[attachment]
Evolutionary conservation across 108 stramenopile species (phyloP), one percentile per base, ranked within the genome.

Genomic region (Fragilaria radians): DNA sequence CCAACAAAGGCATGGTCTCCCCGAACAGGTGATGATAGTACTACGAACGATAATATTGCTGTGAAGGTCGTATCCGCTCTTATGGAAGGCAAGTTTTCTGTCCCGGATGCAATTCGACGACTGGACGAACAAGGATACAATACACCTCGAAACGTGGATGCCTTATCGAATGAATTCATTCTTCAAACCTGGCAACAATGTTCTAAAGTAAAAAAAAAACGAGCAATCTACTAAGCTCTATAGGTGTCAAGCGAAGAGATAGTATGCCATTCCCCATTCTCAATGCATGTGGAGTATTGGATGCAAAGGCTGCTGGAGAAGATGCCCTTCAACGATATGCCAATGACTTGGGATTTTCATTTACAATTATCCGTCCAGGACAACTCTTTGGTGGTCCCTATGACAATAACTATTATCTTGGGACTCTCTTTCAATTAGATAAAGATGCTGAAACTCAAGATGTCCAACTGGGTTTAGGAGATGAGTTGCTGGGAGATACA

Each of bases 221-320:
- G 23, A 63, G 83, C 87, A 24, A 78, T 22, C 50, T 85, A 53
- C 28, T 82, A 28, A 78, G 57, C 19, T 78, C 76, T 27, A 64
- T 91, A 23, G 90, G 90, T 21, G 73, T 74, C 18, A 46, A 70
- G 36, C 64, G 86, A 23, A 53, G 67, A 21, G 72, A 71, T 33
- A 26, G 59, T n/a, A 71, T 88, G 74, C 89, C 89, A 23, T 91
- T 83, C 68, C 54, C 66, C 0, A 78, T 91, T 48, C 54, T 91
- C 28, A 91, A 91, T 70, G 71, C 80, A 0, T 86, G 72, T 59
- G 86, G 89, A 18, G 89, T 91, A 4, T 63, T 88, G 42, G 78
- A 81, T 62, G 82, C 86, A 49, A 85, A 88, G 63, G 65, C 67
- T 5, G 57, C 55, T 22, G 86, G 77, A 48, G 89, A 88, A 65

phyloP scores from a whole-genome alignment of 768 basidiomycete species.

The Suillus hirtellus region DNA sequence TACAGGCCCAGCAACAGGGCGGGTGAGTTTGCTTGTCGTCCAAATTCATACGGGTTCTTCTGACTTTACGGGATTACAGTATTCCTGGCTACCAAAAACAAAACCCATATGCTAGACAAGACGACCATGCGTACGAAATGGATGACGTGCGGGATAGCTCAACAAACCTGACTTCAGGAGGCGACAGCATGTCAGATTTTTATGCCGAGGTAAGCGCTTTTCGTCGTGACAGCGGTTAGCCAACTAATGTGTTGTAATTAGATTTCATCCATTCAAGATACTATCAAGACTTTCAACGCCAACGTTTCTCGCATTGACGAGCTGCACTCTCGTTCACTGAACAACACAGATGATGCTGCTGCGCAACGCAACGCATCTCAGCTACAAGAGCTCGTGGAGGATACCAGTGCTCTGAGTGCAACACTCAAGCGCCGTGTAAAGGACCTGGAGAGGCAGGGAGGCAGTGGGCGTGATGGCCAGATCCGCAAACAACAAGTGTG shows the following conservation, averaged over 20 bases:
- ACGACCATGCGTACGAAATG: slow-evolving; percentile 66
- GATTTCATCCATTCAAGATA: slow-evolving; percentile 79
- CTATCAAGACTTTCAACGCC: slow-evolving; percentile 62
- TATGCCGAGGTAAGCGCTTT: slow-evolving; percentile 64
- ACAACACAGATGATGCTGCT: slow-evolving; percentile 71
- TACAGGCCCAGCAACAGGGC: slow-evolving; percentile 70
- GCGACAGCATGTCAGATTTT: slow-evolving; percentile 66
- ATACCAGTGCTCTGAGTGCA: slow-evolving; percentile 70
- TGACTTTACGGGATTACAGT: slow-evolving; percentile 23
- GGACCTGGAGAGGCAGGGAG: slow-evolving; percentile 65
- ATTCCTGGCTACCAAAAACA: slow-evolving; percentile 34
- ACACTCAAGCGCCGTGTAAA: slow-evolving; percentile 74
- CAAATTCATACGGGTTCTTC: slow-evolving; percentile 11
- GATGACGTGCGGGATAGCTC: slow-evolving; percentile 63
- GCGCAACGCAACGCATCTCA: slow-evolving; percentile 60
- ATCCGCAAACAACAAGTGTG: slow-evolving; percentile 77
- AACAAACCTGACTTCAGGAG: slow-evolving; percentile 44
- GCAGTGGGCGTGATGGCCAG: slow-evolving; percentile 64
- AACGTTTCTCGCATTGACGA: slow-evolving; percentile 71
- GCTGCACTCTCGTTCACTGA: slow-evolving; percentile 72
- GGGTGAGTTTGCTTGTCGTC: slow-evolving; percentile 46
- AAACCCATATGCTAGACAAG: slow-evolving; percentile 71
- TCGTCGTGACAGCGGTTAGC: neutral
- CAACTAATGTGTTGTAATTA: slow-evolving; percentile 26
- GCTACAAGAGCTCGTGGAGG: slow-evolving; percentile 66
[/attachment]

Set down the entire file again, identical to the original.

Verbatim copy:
Evolutionary conservation across 108 stramenopile species (phyloP), one percentile per base, ranked within the genome.

Genomic region (Fragilaria radians): DNA sequence CCAACAAAGGCATGGTCTCCCCGAACAGGTGATGATAGTACTACGAACGATAATATTGCTGTGAAGGTCGTATCCGCTCTTATGGAAGGCAAGTTTTCTGTCCCGGATGCAATTCGACGACTGGACGAACAAGGATACAATACACCTCGAAACGTGGATGCCTTATCGAATGAATTCATTCTTCAAACCTGGCAACAATGTTCTAAAGTAAAAAAAAAACGAGCAATCTACTAAGCTCTATAGGTGTCAAGCGAAGAGATAGTATGCCATTCCCCATTCTCAATGCATGTGGAGTATTGGATGCAAAGGCTGCTGGAGAAGATGCCCTTCAACGATATGCCAATGACTTGGGATTTTCATTTACAATTATCCGTCCAGGACAACTCTTTGGTGGTCCCTATGACAATAACTATTATCTTGGGACTCTCTTTCAATTAGATAAAGATGCTGAAACTCAAGATGTCCAACTGGGTTTAGGAGATGAGTTGCTGGGAGATACA

Each of bases 221-320:
- G 23, A 63, G 83, C 87, A 24, A 78, T 22, C 50, T 85, A 53
- C 28, T 82, A 28, A 78, G 57, C 19, T 78, C 76, T 27, A 64
- T 91, A 23, G 90, G 90, T 21, G 73, T 74, C 18, A 46, A 70
- G 36, C 64, G 86, A 23, A 53, G 67, A 21, G 72, A 71, T 33
- A 26, G 59, T n/a, A 71, T 88, G 74, C 89, C 89, A 23, T 91
- T 83, C 68, C 54, C 66, C 0, A 78, T 91, T 48, C 54, T 91
- C 28, A 91, A 91, T 70, G 71, C 80, A 0, T 86, G 72, T 59
- G 86, G 89, A 18, G 89, T 91, A 4, T 63, T 88, G 42, G 78
- A 81, T 62, G 82, C 86, A 49, A 85, A 88, G 63, G 65, C 67
- T 5, G 57, C 55, T 22, G 86, G 77, A 48, G 89, A 88, A 65

phyloP scores from a whole-genome alignment of 768 basidiomycete species.

The Suillus hirtellus region DNA sequence TACAGGCCCAGCAACAGGGCGGGTGAGTTTGCTTGTCGTCCAAATTCATACGGGTTCTTCTGACTTTACGGGATTACAGTATTCCTGGCTACCAAAAACAAAACCCATATGCTAGACAAGACGACCATGCGTACGAAATGGATGACGTGCGGGATAGCTCAACAAACCTGACTTCAGGAGGCGACAGCATGTCAGATTTTTATGCCGAGGTAAGCGCTTTTCGTCGTGACAGCGGTTAGCCAACTAATGTGTTGTAATTAGATTTCATCCATTCAAGATACTATCAAGACTTTCAACGCCAACGTTTCTCGCATTGACGAGCTGCACTCTCGTTCACTGAACAACACAGATGATGCTGCTGCGCAACGCAACGCATCTCAGCTACAAGAGCTCGTGGAGGATACCAGTGCTCTGAGTGCAACACTCAAGCGCCGTGTAAAGGACCTGGAGAGGCAGGGAGGCAGTGGGCGTGATGGCCAGATCCGCAAACAACAAGTGTG shows the following conservation, averaged over 20 bases:
- ACGACCATGCGTACGAAATG: slow-evolving; percentile 66
- GATTTCATCCATTCAAGATA: slow-evolving; percentile 79
- CTATCAAGACTTTCAACGCC: slow-evolving; percentile 62
- TATGCCGAGGTAAGCGCTTT: slow-evolving; percentile 64
- ACAACACAGATGATGCTGCT: slow-evolving; percentile 71
- TACAGGCCCAGCAACAGGGC: slow-evolving; percentile 70
- GCGACAGCATGTCAGATTTT: slow-evolving; percentile 66
- ATACCAGTGCTCTGAGTGCA: slow-evolving; percentile 70
- TGACTTTACGGGATTACAGT: slow-evolving; percentile 23
- GGACCTGGAGAGGCAGGGAG: slow-evolving; percentile 65
- ATTCCTGGCTACCAAAAACA: slow-evolving; percentile 34
- ACACTCAAGCGCCGTGTAAA: slow-evolving; percentile 74
- CAAATTCATACGGGTTCTTC: slow-evolving; percentile 11
- GATGACGTGCGGGATAGCTC: slow-evolving; percentile 63
- GCGCAACGCAACGCATCTCA: slow-evolving; percentile 60
- ATCCGCAAACAACAAGTGTG: slow-evolving; percentile 77
- AACAAACCTGACTTCAGGAG: slow-evolving; percentile 44
- GCAGTGGGCGTGATGGCCAG: slow-evolving; percentile 64
- AACGTTTCTCGCATTGACGA: slow-evolving; percentile 71
- GCTGCACTCTCGTTCACTGA: slow-evolving; percentile 72
- GGGTGAGTTTGCTTGTCGTC: slow-evolving; percentile 46
- AAACCCATATGCTAGACAAG: slow-evolving; percentile 71
- TCGTCGTGACAGCGGTTAGC: neutral
- CAACTAATGTGTTGTAATTA: slow-evolving; percentile 26
- GCTACAAGAGCTCGTGGAGG: slow-evolving; percentile 66